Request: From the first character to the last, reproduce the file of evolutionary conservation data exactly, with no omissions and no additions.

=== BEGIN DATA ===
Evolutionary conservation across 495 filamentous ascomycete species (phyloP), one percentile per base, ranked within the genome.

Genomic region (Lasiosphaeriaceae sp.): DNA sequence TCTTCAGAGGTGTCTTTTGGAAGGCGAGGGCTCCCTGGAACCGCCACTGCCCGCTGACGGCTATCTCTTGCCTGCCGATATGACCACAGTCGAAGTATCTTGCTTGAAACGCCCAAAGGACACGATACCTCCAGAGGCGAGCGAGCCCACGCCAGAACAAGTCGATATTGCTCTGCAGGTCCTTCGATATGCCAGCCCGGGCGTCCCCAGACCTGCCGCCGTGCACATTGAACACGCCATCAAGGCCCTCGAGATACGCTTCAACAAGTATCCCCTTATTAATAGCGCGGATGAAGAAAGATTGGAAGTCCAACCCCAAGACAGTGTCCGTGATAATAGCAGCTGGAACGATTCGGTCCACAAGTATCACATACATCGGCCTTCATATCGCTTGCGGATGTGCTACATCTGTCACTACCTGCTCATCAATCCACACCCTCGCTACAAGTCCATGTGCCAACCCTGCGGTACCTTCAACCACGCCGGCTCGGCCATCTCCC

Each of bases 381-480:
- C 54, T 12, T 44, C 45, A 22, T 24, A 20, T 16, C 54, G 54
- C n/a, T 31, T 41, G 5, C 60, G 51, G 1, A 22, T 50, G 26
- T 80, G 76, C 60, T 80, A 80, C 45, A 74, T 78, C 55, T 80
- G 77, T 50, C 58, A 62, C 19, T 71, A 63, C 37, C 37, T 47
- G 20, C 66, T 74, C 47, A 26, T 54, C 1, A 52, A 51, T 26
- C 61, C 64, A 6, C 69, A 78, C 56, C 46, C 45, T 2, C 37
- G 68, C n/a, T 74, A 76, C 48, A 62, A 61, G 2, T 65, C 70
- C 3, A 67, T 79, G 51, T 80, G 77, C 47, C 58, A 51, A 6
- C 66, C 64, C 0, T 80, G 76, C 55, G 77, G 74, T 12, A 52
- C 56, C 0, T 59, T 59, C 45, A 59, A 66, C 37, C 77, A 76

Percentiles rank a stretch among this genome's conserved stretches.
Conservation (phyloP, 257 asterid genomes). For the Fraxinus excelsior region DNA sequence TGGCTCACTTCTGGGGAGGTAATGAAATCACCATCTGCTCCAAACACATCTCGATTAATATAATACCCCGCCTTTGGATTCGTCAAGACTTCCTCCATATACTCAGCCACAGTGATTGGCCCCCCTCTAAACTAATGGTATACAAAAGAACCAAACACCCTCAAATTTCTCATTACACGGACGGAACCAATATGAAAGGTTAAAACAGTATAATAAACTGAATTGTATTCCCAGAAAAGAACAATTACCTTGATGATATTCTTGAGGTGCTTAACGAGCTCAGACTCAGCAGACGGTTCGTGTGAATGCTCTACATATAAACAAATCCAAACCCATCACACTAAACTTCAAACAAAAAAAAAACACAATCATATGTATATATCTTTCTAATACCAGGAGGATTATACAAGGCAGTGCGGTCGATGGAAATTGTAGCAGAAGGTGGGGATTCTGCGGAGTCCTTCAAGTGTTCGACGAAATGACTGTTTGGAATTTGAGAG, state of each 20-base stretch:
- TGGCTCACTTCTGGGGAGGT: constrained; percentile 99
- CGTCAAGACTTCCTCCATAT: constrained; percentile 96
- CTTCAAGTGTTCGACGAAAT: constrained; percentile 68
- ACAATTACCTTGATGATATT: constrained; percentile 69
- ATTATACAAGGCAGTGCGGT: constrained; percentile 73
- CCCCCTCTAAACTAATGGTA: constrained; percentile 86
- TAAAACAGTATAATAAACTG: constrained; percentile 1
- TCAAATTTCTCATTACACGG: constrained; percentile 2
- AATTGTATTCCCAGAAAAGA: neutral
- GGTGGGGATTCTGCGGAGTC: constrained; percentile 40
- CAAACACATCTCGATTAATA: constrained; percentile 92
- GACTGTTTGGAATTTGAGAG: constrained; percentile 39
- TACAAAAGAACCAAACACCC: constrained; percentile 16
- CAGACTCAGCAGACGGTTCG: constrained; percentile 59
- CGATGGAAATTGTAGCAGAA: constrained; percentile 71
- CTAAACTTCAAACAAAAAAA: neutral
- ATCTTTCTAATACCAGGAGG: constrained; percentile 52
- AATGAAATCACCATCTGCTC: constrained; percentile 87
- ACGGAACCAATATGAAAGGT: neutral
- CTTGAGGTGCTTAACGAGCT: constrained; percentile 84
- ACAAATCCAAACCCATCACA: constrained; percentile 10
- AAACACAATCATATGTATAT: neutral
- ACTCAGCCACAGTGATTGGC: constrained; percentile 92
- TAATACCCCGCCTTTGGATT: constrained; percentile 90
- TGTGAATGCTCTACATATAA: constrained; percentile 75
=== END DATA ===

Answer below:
Evolutionary conservation across 495 filamentous ascomycete species (phyloP), one percentile per base, ranked within the genome.

Genomic region (Lasiosphaeriaceae sp.): DNA sequence TCTTCAGAGGTGTCTTTTGGAAGGCGAGGGCTCCCTGGAACCGCCACTGCCCGCTGACGGCTATCTCTTGCCTGCCGATATGACCACAGTCGAAGTATCTTGCTTGAAACGCCCAAAGGACACGATACCTCCAGAGGCGAGCGAGCCCACGCCAGAACAAGTCGATATTGCTCTGCAGGTCCTTCGATATGCCAGCCCGGGCGTCCCCAGACCTGCCGCCGTGCACATTGAACACGCCATCAAGGCCCTCGAGATACGCTTCAACAAGTATCCCCTTATTAATAGCGCGGATGAAGAAAGATTGGAAGTCCAACCCCAAGACAGTGTCCGTGATAATAGCAGCTGGAACGATTCGGTCCACAAGTATCACATACATCGGCCTTCATATCGCTTGCGGATGTGCTACATCTGTCACTACCTGCTCATCAATCCACACCCTCGCTACAAGTCCATGTGCCAACCCTGCGGTACCTTCAACCACGCCGGCTCGGCCATCTCCC

Each of bases 381-480:
- C 54, T 12, T 44, C 45, A 22, T 24, A 20, T 16, C 54, G 54
- C n/a, T 31, T 41, G 5, C 60, G 51, G 1, A 22, T 50, G 26
- T 80, G 76, C 60, T 80, A 80, C 45, A 74, T 78, C 55, T 80
- G 77, T 50, C 58, A 62, C 19, T 71, A 63, C 37, C 37, T 47
- G 20, C 66, T 74, C 47, A 26, T 54, C 1, A 52, A 51, T 26
- C 61, C 64, A 6, C 69, A 78, C 56, C 46, C 45, T 2, C 37
- G 68, C n/a, T 74, A 76, C 48, A 62, A 61, G 2, T 65, C 70
- C 3, A 67, T 79, G 51, T 80, G 77, C 47, C 58, A 51, A 6
- C 66, C 64, C 0, T 80, G 76, C 55, G 77, G 74, T 12, A 52
- C 56, C 0, T 59, T 59, C 45, A 59, A 66, C 37, C 77, A 76

Percentiles rank a stretch among this genome's conserved stretches.
Conservation (phyloP, 257 asterid genomes). For the Fraxinus excelsior region DNA sequence TGGCTCACTTCTGGGGAGGTAATGAAATCACCATCTGCTCCAAACACATCTCGATTAATATAATACCCCGCCTTTGGATTCGTCAAGACTTCCTCCATATACTCAGCCACAGTGATTGGCCCCCCTCTAAACTAATGGTATACAAAAGAACCAAACACCCTCAAATTTCTCATTACACGGACGGAACCAATATGAAAGGTTAAAACAGTATAATAAACTGAATTGTATTCCCAGAAAAGAACAATTACCTTGATGATATTCTTGAGGTGCTTAACGAGCTCAGACTCAGCAGACGGTTCGTGTGAATGCTCTACATATAAACAAATCCAAACCCATCACACTAAACTTCAAACAAAAAAAAAACACAATCATATGTATATATCTTTCTAATACCAGGAGGATTATACAAGGCAGTGCGGTCGATGGAAATTGTAGCAGAAGGTGGGGATTCTGCGGAGTCCTTCAAGTGTTCGACGAAATGACTGTTTGGAATTTGAGAG, state of each 20-base stretch:
- TGGCTCACTTCTGGGGAGGT: constrained; percentile 99
- CGTCAAGACTTCCTCCATAT: constrained; percentile 96
- CTTCAAGTGTTCGACGAAAT: constrained; percentile 68
- ACAATTACCTTGATGATATT: constrained; percentile 69
- ATTATACAAGGCAGTGCGGT: constrained; percentile 73
- CCCCCTCTAAACTAATGGTA: constrained; percentile 86
- TAAAACAGTATAATAAACTG: constrained; percentile 1
- TCAAATTTCTCATTACACGG: constrained; percentile 2
- AATTGTATTCCCAGAAAAGA: neutral
- GGTGGGGATTCTGCGGAGTC: constrained; percentile 40
- CAAACACATCTCGATTAATA: constrained; percentile 92
- GACTGTTTGGAATTTGAGAG: constrained; percentile 39
- TACAAAAGAACCAAACACCC: constrained; percentile 16
- CAGACTCAGCAGACGGTTCG: constrained; percentile 59
- CGATGGAAATTGTAGCAGAA: constrained; percentile 71
- CTAAACTTCAAACAAAAAAA: neutral
- ATCTTTCTAATACCAGGAGG: constrained; percentile 52
- AATGAAATCACCATCTGCTC: constrained; percentile 87
- ACGGAACCAATATGAAAGGT: neutral
- CTTGAGGTGCTTAACGAGCT: constrained; percentile 84
- ACAAATCCAAACCCATCACA: constrained; percentile 10
- AAACACAATCATATGTATAT: neutral
- ACTCAGCCACAGTGATTGGC: constrained; percentile 92
- TAATACCCCGCCTTTGGATT: constrained; percentile 90
- TGTGAATGCTCTACATATAA: constrained; percentile 75